Some workers are doing it at Dunkin’ Donuts, at Hilton hotels, even at Marine Corps bases.
Employees at a growing number of businesses are starting and ending their days by pressing a hand or finger to a scanner that logs the precise time of their arrival and departure -- information that is automatically reflected in payroll records.
Manufacturers say these biometric devices improve efficiency and streamline payroll operations. Employers big and small buy them with the dual goals of keeping workers honest and automating outdated record-keeping systems that rely on paper time sheets.
The new systems have raised complaints, however, from some workers who see the efforts to track their movements as excessive or creepy.
“They don’t even have to hire someone to harass you anymore. The machine can do it for them,” said Ed Ott, executive director of the New York City Central Labor Council of the AFL-CIO. “The palm print thing really grabs people as a step too far.”
The International Biometric Group, a consulting firm, estimated that $635 million worth of these devices were sold last year, and projects that the industry will be worth more than $1 billion by 2011.
Ingersoll Rand Security Technologies, a leading manufacturer of hand scanners based in Campbell, Calif., said it had sold at least 150,000 of the devices to Dunkin’ Donuts and McDonald’s franchises, Hilton hotels and to Marine Corps bases, which use them to track civilian hours.
Protests over using palm scanners to log employee time have been especially loud in New York, where officials are spending $410 million to install an automated attendance tracking system that may eventually be used by 160,000 city workers.
Scores of civil servants who are members of Local 375 of the Civil Service Technical Guild rallied Tuesday against a plan to add the city medical examiner’s office to the list of 17 city agencies that already have the scanners in place.
The scanners have rankled draftsmen, planners and architects in the city’s Parks Department, which began using them last year.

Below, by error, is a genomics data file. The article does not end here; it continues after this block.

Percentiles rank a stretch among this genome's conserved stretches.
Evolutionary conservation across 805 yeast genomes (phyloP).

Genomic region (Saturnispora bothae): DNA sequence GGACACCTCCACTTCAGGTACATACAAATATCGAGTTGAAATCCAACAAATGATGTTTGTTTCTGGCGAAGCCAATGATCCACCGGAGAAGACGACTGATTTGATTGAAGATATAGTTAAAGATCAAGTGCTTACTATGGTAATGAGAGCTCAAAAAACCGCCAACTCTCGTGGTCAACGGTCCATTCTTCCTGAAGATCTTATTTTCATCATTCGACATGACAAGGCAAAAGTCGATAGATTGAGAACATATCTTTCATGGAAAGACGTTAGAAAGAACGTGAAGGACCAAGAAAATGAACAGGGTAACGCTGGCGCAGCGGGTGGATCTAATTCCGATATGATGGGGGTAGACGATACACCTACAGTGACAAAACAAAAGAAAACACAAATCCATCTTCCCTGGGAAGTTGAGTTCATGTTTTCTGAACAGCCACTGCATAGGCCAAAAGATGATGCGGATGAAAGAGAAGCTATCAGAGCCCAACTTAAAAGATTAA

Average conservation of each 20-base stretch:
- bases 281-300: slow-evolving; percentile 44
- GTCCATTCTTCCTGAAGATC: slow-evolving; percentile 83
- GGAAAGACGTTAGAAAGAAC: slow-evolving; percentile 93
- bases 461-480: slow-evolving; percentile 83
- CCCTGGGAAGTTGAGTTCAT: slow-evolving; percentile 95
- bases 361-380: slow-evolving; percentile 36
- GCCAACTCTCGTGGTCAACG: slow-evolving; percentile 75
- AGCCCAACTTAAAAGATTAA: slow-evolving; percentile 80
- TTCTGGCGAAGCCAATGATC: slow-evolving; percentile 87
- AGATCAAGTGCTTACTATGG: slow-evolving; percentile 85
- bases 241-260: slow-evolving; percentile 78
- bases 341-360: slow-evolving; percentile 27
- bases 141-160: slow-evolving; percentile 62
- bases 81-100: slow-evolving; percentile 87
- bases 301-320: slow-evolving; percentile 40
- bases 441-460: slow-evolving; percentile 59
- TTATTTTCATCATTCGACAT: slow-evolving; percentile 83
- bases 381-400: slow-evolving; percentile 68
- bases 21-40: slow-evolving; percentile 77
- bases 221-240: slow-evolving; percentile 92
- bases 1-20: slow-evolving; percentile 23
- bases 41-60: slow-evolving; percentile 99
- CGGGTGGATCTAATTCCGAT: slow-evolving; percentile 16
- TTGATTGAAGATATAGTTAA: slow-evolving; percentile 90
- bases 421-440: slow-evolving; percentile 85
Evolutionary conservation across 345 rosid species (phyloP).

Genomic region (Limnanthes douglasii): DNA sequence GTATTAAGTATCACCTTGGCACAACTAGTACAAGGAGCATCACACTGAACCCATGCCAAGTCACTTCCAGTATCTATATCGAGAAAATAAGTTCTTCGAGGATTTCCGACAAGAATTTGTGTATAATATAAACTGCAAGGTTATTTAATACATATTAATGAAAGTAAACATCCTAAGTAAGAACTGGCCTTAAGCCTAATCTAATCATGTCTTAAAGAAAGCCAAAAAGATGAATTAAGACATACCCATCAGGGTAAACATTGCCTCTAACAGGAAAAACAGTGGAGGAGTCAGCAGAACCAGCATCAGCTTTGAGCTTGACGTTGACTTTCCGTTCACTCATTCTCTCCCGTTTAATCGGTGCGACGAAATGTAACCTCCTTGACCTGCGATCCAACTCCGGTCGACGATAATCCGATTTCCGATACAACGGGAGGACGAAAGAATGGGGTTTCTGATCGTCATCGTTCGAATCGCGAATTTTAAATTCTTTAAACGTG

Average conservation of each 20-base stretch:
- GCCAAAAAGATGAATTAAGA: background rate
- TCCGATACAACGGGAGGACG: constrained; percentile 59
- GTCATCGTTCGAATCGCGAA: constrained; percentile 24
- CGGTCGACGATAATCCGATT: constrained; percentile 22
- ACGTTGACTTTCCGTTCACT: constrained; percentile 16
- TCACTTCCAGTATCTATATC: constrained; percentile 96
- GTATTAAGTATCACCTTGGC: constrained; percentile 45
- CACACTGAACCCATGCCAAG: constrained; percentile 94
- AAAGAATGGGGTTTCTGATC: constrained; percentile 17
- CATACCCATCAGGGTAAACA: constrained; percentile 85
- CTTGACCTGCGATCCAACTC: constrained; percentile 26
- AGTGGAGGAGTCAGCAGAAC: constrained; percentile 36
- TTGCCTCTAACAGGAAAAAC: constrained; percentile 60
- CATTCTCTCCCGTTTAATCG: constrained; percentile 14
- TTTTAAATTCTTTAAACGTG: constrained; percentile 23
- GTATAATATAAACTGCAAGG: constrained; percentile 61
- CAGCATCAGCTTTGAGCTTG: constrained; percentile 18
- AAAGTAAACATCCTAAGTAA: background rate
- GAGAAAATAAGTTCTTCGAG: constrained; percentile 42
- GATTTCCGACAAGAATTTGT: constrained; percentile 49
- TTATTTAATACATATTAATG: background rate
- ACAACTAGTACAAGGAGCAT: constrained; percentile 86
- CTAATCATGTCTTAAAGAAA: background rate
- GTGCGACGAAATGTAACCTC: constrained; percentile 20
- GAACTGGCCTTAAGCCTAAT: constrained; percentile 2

“Psychologically, I think it has had a huge impact on the workforce here because it is demeaning and because it’s a system based on mistrust,” said Ricardo Hinkle, a landscape architect.
He called the timekeeping system a bureaucratic intrusion on professionals who never used to think twice about putting in extra time on a project they cared about, and could rely on human managers to exercise a little flexibility on matters regarding work hours.
“The creative process isn’t one that punches in and punches out,” he said.
Mayor Michael Bloomberg spokesman Matthew Kelly said that the system wasn’t meant to be intrusive and that it has clear benefits over punch clocks or paper time sheets.
The city expects to save $60 million a year by modernizing a complicated record-keeping system that now requires one full-time timekeeper for every 100 to 250 employees. The new system would free up thousands of city employees to do less paper-pushing.
Another benefit of the system is curtailing fraud. Several times each year, the city’s Department of Investigation charges city employees with taking unauthorized time off and falsifying time cards.
Other cities have embraced similar technology.
Cities as big as Chicago and as small as Tahlequah, Okla., have turned to fingerprint-driven identification systems to record employee work hours in the last few years. And the systems have been introduced into plenty of other workplaces without much grumbling by employees, especially those already used to punching a clock.
But the New York workers aren’t the first to fight it. The American Federation of State, County and Municipal Employees complained vigorously two years ago after the city of Pittsburgh proposed installing fingerprint readers.
“We had a lot of questions, a lot of concerns, and so far they haven’t put it in,” said federation Council 84 Director Richard Caponi.
Jon Mooney, Ingersoll Rand’s general manger of biometrics, said the privacy concerns were unfounded. The hand scanners don’t keep large databases of people’s fingerprints -- only a record of their hand shape, he said.
Still, union officials in New York said they were concerned that the machines could eventually be used not just to crack down on employees skipping work, but to nitpick honest workers or invade their privacy.